Irish art grosses nearly $1.5 million at Hatch auction

It was a sale that had international repercussions, and when it was all over a treasure trove of Irish art from the living estate of Malcolm Brush, about 40 paintings, sold for nearly $1.5 million at a weekend sale held February 16-17 by Richard D. Hatch & Associates. In all, over 1,400 lots realized more than $2 million. Prices quoted do not include a 10% in-house buyer’s premium or a 15% online and absentee buyer’s premium..

This was, by far, our best auction in my 27 years of being in this business, declared a stunned and breathless Richard Hatch, owner of the firm that bears his name. With over 500 registered bidders, the auction gallery was packed and excitement filled the air. We had about ten buyers fly in from Ireland, plus a couple from London and many more from around the United States.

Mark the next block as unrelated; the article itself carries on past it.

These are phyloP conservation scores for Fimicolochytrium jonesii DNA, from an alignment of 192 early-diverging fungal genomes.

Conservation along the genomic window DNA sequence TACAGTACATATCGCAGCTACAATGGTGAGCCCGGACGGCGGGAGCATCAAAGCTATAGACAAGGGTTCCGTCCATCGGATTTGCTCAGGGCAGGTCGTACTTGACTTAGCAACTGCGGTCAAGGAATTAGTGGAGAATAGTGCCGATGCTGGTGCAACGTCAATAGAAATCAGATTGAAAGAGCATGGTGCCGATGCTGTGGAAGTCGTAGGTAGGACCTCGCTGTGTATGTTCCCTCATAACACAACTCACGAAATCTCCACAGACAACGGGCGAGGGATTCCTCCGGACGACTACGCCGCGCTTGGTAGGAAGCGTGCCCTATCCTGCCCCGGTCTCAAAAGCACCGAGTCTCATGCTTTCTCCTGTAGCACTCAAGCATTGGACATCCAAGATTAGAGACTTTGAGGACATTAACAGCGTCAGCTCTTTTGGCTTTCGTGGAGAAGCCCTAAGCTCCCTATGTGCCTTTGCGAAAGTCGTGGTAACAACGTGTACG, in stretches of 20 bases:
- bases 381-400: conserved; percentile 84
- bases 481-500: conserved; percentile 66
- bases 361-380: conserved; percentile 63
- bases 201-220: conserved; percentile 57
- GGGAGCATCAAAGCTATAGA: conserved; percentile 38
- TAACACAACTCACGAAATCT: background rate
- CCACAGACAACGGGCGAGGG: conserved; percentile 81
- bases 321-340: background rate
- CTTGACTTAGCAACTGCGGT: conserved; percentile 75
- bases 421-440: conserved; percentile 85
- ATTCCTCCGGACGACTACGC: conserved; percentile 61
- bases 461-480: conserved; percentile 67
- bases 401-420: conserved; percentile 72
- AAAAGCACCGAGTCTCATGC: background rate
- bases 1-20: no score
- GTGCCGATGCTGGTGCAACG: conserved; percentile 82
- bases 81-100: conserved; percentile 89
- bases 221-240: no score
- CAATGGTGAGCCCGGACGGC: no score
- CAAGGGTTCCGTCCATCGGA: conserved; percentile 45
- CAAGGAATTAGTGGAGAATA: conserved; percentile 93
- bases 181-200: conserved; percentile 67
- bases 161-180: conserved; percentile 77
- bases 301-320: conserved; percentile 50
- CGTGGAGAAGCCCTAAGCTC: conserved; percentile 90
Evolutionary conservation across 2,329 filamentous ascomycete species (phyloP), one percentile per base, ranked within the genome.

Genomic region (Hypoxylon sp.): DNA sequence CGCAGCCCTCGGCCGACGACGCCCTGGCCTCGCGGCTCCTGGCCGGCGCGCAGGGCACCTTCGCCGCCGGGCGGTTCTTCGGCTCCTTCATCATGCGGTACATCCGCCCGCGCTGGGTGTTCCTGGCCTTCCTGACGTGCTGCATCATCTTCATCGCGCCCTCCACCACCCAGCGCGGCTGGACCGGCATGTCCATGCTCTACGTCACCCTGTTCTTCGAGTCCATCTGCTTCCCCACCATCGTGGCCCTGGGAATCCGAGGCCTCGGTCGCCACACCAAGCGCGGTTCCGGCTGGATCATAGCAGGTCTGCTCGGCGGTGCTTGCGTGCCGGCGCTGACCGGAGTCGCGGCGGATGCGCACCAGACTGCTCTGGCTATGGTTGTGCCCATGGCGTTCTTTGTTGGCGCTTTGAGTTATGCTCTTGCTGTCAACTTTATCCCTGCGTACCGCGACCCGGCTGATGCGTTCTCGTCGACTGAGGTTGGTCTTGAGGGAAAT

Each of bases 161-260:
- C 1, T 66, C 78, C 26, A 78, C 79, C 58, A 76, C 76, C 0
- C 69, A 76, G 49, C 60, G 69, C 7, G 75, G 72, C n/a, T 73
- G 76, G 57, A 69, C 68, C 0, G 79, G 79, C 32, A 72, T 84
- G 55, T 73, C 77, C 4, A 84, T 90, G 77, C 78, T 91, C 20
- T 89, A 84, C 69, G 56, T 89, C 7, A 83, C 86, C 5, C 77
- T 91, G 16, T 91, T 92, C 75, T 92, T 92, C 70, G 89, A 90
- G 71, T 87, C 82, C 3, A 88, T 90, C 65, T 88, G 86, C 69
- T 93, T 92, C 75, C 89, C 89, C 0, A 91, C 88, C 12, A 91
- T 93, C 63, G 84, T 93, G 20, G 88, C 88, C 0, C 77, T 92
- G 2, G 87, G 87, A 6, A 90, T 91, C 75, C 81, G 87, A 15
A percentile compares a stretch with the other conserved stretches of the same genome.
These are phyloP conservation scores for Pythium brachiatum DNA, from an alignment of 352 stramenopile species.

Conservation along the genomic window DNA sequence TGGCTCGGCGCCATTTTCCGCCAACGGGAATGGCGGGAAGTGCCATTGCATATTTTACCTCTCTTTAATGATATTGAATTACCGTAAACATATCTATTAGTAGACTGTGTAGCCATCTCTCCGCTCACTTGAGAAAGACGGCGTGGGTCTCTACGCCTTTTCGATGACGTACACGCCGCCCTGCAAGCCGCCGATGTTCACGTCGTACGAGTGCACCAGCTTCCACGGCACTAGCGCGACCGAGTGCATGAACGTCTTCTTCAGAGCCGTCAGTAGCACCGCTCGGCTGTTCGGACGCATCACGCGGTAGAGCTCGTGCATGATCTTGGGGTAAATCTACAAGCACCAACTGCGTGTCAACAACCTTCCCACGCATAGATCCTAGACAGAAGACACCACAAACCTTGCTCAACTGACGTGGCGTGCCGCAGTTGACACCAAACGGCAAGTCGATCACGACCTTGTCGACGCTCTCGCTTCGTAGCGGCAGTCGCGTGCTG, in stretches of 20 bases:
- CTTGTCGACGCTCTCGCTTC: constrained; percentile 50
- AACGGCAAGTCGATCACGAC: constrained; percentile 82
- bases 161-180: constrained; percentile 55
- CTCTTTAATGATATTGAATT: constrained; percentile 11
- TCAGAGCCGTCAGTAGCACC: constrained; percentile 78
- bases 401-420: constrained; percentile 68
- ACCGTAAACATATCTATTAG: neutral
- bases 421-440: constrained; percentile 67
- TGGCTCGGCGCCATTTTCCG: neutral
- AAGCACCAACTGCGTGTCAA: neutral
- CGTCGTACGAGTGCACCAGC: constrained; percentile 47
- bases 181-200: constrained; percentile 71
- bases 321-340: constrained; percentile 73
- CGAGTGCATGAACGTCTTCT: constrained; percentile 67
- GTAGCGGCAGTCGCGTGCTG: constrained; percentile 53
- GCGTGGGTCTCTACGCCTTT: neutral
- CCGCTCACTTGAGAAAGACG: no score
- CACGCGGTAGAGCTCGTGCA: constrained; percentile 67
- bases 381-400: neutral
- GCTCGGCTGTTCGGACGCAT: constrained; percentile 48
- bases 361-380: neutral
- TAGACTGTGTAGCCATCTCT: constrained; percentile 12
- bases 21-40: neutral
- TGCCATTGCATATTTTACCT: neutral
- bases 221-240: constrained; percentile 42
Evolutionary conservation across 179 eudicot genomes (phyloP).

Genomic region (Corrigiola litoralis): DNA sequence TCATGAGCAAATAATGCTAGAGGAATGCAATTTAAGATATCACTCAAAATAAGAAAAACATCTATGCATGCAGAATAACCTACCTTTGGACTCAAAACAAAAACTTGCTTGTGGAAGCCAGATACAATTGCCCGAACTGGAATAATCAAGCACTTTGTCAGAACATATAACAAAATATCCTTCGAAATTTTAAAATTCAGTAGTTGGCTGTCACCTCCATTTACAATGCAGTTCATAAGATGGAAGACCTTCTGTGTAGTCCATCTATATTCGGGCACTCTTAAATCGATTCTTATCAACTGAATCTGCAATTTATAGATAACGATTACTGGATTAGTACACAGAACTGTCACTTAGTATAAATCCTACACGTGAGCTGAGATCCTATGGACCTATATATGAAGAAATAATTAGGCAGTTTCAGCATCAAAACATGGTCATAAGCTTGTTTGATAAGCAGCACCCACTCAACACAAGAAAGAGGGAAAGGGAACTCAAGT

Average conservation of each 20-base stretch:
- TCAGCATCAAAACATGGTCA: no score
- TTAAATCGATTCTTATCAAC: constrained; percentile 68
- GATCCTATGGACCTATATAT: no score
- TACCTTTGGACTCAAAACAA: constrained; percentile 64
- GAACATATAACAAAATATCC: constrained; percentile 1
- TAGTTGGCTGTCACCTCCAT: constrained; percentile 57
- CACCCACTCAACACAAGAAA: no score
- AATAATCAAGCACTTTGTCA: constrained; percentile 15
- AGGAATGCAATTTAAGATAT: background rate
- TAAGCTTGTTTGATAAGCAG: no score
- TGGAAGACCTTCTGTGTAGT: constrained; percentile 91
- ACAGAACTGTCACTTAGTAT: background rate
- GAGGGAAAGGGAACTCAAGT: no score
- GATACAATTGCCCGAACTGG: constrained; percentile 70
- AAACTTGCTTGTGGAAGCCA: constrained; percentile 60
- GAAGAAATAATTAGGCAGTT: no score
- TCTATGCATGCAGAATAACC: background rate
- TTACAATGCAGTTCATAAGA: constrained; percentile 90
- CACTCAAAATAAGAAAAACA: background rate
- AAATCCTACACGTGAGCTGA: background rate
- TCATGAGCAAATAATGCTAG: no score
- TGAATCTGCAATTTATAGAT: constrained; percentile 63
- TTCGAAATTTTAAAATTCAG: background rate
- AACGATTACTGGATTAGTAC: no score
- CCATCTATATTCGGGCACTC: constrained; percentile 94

Mr. Hatch also reported having 1,600 bidders registered online, plus active and aggressive phone and absentee bidders. Most of the Irish art ended up returning home to the Emerald Isle, as one gallery in Northern Ireland bought up the top eight lots. One Irish gentleman who is building a golf community in Tryon, N.C., where the collection was discovered, also bought a few of the works.

It was an auctioneer’s dream,Mr. Hatch said of the consignment. I had gotten a call from Mr. Brush’s guardian, who wasn’t fully aware of the extent of the collection. I drove to what I thought was a normal house call, not far from my showroom. What I saw was the finest collection of art I’ve ever seen. It didn’t take long for word to spread across the Atlantic. This was a huge sale.